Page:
This preview shows pages 1–3. Sign up to view the full content.
This preview has intentionally blurred sections. Sign up to view the full version.
View Full Document
Unformatted text preview: MS&E 352 Handout #13 Decision Analysis II February 10 th , 2009 ______________________________________________________________________________ ____________________________________________________________________________ 02/11/08 page 1 of 6 Moment Matching Discretizing Probability Distributions to Two or Three Points by Matching Moments by Bill Poland, 1/96 Introduction Practical decision analysis commonly requires approximation of a continuous or manyvalued probability distribution by a distribution with just a few points. This discretization, or re discretization if the initial distribution is already discrete, simplifies probability calculations and allows conditional distributions to be assessed more easily. One approach to finding such an approximation is to match as many as possible of the first statistical moments of the initial distribution. Raw moments (moments about zero), such as the mean, or central moments, such as the variance, or a combination of these can be used. Other approaches to discretization include the equal areas method [McNamee and Celona 1987], which preserves the mean but underestimates the magnitude of higher moments. A discrete distribution with n points has 2n 1 independent parameters: n values and n 1 probabilities, since the last probability is such that the probabilities sum to 1. Therefore, an n point distribution can match 2n 1 moments of a given distribution. For example, a 2point distribution can match the mean, variance and skewness of a given distribution. The three unknowns are the two values (say x 1 and x 2 ) and a probability (say p 1 ) of the discrete distribution, and the three equations are p 1 x 1 + p 2 x 2 = mean p 1 (x 1 mean) 2 + p 2 (x 2 mean) 2 = variance p 1 (x 1 mean) 3 + p 2 (x 2 mean) 3 = skewness where the righthand sides are calculated from the given distribution. Calculating an npoint distribution requires solving 2n 1 simultaneous nonlinear equations for the values and probabilities. These equations are not straightforward to solve for arbitrary n. At least two methods are available, described in Smith [1990, 1993] and Miller and Rice [1983]. MS&E 352 Handout #13 Decision Analysis II February 10 th , 2009 ______________________________________________________________________________ ____________________________________________________________________________ 02/11/08 page 2 of 6 Moment Matching Because of the programming and computational burden of calculating momentmatching discretizations for an arbitrary number of points, this paper gives formulas for twopoint and...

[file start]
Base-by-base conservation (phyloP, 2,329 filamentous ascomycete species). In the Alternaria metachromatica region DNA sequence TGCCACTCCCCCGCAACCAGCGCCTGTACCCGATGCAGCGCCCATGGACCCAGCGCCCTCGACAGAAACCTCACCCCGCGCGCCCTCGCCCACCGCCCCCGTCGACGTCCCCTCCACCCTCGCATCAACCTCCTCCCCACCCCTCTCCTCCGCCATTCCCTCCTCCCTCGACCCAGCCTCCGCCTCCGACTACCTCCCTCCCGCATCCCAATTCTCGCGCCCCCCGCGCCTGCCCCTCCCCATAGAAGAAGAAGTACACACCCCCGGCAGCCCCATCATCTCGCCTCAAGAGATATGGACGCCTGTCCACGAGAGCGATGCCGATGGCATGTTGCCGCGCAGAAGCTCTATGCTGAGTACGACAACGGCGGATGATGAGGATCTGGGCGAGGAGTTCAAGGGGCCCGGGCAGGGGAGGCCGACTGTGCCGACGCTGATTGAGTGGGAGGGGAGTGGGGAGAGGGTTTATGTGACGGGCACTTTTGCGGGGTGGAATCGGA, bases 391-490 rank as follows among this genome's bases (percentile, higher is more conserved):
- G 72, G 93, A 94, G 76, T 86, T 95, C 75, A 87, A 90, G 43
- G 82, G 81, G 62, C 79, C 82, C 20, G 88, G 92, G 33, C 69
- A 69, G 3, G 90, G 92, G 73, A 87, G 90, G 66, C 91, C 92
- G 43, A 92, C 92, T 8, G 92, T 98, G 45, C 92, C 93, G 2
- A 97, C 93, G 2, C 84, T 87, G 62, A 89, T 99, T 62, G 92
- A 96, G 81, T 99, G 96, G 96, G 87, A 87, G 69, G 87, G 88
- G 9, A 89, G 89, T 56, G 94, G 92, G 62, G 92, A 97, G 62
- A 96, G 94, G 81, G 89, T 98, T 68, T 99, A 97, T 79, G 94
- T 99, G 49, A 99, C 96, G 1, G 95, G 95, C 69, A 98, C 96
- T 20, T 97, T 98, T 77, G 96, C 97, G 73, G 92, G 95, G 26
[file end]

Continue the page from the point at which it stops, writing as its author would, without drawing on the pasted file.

View
Full
Document
This note was uploaded on 06/16/2010 for the course MS&E 352 taught by Professor Ronhoward during the Winter '09 term at Stanford.
 Winter '09
 RONHOWARD

Click to edit the document details